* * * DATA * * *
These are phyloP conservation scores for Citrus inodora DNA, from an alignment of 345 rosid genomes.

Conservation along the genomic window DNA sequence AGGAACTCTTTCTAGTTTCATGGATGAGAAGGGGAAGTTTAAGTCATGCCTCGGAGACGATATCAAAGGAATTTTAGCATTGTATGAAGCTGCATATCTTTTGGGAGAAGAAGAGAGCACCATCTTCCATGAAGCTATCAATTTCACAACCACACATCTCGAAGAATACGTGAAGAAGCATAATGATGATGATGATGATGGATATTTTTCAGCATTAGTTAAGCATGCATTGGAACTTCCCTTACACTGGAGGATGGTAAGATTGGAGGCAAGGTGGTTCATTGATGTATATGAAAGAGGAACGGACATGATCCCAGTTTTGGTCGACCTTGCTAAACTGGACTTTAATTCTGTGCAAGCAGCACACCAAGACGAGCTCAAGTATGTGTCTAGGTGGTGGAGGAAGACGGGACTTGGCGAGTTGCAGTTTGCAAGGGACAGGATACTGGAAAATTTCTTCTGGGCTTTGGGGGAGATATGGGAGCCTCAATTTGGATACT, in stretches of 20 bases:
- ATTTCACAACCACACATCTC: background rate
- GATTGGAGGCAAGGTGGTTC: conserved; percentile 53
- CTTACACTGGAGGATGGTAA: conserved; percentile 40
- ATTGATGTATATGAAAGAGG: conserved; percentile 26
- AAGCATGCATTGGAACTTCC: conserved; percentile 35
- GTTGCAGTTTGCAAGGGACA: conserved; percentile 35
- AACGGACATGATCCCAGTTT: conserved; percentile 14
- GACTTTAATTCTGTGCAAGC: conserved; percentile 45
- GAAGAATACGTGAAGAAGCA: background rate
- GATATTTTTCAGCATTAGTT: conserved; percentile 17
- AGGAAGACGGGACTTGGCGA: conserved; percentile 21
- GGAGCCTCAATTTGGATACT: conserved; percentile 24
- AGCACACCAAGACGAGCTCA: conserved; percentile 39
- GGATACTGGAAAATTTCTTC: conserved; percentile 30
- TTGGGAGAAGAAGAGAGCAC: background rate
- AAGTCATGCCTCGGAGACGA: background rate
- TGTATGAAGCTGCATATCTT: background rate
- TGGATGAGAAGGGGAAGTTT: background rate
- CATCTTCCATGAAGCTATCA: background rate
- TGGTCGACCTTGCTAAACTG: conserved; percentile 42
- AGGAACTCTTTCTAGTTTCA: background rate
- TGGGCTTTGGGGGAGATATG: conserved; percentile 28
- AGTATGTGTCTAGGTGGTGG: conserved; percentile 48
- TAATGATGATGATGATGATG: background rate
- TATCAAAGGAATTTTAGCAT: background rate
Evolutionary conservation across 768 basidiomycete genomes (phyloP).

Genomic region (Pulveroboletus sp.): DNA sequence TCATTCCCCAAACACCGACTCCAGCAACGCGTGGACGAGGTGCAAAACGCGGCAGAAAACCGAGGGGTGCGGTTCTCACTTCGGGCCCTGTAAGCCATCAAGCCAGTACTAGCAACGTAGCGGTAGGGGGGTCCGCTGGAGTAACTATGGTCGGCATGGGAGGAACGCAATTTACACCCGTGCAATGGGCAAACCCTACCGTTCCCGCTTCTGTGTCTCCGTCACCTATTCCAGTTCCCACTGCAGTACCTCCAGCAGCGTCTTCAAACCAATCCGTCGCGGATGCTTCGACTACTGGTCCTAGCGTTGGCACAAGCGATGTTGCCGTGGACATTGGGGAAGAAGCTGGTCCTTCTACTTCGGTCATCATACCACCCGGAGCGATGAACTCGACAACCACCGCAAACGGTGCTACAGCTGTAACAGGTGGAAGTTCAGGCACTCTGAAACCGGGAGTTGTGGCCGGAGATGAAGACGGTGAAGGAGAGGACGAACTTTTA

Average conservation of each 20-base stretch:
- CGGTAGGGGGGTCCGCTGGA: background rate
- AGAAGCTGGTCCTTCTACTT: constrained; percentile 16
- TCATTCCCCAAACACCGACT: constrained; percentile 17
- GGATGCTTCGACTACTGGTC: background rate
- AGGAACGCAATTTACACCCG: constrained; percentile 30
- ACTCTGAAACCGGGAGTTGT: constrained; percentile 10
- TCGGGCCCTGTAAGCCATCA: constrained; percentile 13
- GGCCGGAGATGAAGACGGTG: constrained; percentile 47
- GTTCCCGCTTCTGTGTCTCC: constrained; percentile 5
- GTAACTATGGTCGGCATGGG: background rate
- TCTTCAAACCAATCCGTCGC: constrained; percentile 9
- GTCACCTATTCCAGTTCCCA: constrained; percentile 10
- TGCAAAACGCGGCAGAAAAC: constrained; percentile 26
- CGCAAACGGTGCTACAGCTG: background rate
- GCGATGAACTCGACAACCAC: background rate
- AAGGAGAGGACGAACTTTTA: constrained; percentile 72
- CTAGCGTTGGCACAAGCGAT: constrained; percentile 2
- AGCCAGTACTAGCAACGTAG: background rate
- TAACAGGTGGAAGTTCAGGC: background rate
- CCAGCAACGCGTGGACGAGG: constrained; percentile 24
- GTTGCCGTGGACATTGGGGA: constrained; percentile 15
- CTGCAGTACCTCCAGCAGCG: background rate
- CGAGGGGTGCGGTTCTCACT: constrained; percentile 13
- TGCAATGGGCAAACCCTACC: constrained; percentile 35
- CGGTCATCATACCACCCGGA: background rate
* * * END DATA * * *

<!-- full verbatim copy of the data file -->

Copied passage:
These are phyloP conservation scores for Citrus inodora DNA, from an alignment of 345 rosid genomes.

Conservation along the genomic window DNA sequence AGGAACTCTTTCTAGTTTCATGGATGAGAAGGGGAAGTTTAAGTCATGCCTCGGAGACGATATCAAAGGAATTTTAGCATTGTATGAAGCTGCATATCTTTTGGGAGAAGAAGAGAGCACCATCTTCCATGAAGCTATCAATTTCACAACCACACATCTCGAAGAATACGTGAAGAAGCATAATGATGATGATGATGATGGATATTTTTCAGCATTAGTTAAGCATGCATTGGAACTTCCCTTACACTGGAGGATGGTAAGATTGGAGGCAAGGTGGTTCATTGATGTATATGAAAGAGGAACGGACATGATCCCAGTTTTGGTCGACCTTGCTAAACTGGACTTTAATTCTGTGCAAGCAGCACACCAAGACGAGCTCAAGTATGTGTCTAGGTGGTGGAGGAAGACGGGACTTGGCGAGTTGCAGTTTGCAAGGGACAGGATACTGGAAAATTTCTTCTGGGCTTTGGGGGAGATATGGGAGCCTCAATTTGGATACT, in stretches of 20 bases:
- ATTTCACAACCACACATCTC: background rate
- GATTGGAGGCAAGGTGGTTC: conserved; percentile 53
- CTTACACTGGAGGATGGTAA: conserved; percentile 40
- ATTGATGTATATGAAAGAGG: conserved; percentile 26
- AAGCATGCATTGGAACTTCC: conserved; percentile 35
- GTTGCAGTTTGCAAGGGACA: conserved; percentile 35
- AACGGACATGATCCCAGTTT: conserved; percentile 14
- GACTTTAATTCTGTGCAAGC: conserved; percentile 45
- GAAGAATACGTGAAGAAGCA: background rate
- GATATTTTTCAGCATTAGTT: conserved; percentile 17
- AGGAAGACGGGACTTGGCGA: conserved; percentile 21
- GGAGCCTCAATTTGGATACT: conserved; percentile 24
- AGCACACCAAGACGAGCTCA: conserved; percentile 39
- GGATACTGGAAAATTTCTTC: conserved; percentile 30
- TTGGGAGAAGAAGAGAGCAC: background rate
- AAGTCATGCCTCGGAGACGA: background rate
- TGTATGAAGCTGCATATCTT: background rate
- TGGATGAGAAGGGGAAGTTT: background rate
- CATCTTCCATGAAGCTATCA: background rate
- TGGTCGACCTTGCTAAACTG: conserved; percentile 42
- AGGAACTCTTTCTAGTTTCA: background rate
- TGGGCTTTGGGGGAGATATG: conserved; percentile 28
- AGTATGTGTCTAGGTGGTGG: conserved; percentile 48
- TAATGATGATGATGATGATG: background rate
- TATCAAAGGAATTTTAGCAT: background rate
Evolutionary conservation across 768 basidiomycete genomes (phyloP).

Genomic region (Pulveroboletus sp.): DNA sequence TCATTCCCCAAACACCGACTCCAGCAACGCGTGGACGAGGTGCAAAACGCGGCAGAAAACCGAGGGGTGCGGTTCTCACTTCGGGCCCTGTAAGCCATCAAGCCAGTACTAGCAACGTAGCGGTAGGGGGGTCCGCTGGAGTAACTATGGTCGGCATGGGAGGAACGCAATTTACACCCGTGCAATGGGCAAACCCTACCGTTCCCGCTTCTGTGTCTCCGTCACCTATTCCAGTTCCCACTGCAGTACCTCCAGCAGCGTCTTCAAACCAATCCGTCGCGGATGCTTCGACTACTGGTCCTAGCGTTGGCACAAGCGATGTTGCCGTGGACATTGGGGAAGAAGCTGGTCCTTCTACTTCGGTCATCATACCACCCGGAGCGATGAACTCGACAACCACCGCAAACGGTGCTACAGCTGTAACAGGTGGAAGTTCAGGCACTCTGAAACCGGGAGTTGTGGCCGGAGATGAAGACGGTGAAGGAGAGGACGAACTTTTA

Average conservation of each 20-base stretch:
- CGGTAGGGGGGTCCGCTGGA: background rate
- AGAAGCTGGTCCTTCTACTT: constrained; percentile 16
- TCATTCCCCAAACACCGACT: constrained; percentile 17
- GGATGCTTCGACTACTGGTC: background rate
- AGGAACGCAATTTACACCCG: constrained; percentile 30
- ACTCTGAAACCGGGAGTTGT: constrained; percentile 10
- TCGGGCCCTGTAAGCCATCA: constrained; percentile 13
- GGCCGGAGATGAAGACGGTG: constrained; percentile 47
- GTTCCCGCTTCTGTGTCTCC: constrained; percentile 5
- GTAACTATGGTCGGCATGGG: background rate
- TCTTCAAACCAATCCGTCGC: constrained; percentile 9
- GTCACCTATTCCAGTTCCCA: constrained; percentile 10
- TGCAAAACGCGGCAGAAAAC: constrained; percentile 26
- CGCAAACGGTGCTACAGCTG: background rate
- GCGATGAACTCGACAACCAC: background rate
- AAGGAGAGGACGAACTTTTA: constrained; percentile 72
- CTAGCGTTGGCACAAGCGAT: constrained; percentile 2
- AGCCAGTACTAGCAACGTAG: background rate
- TAACAGGTGGAAGTTCAGGC: background rate
- CCAGCAACGCGTGGACGAGG: constrained; percentile 24
- GTTGCCGTGGACATTGGGGA: constrained; percentile 15
- CTGCAGTACCTCCAGCAGCG: background rate
- CGAGGGGTGCGGTTCTCACT: constrained; percentile 13
- TGCAATGGGCAAACCCTACC: constrained; percentile 35
- CGGTCATCATACCACCCGGA: background rate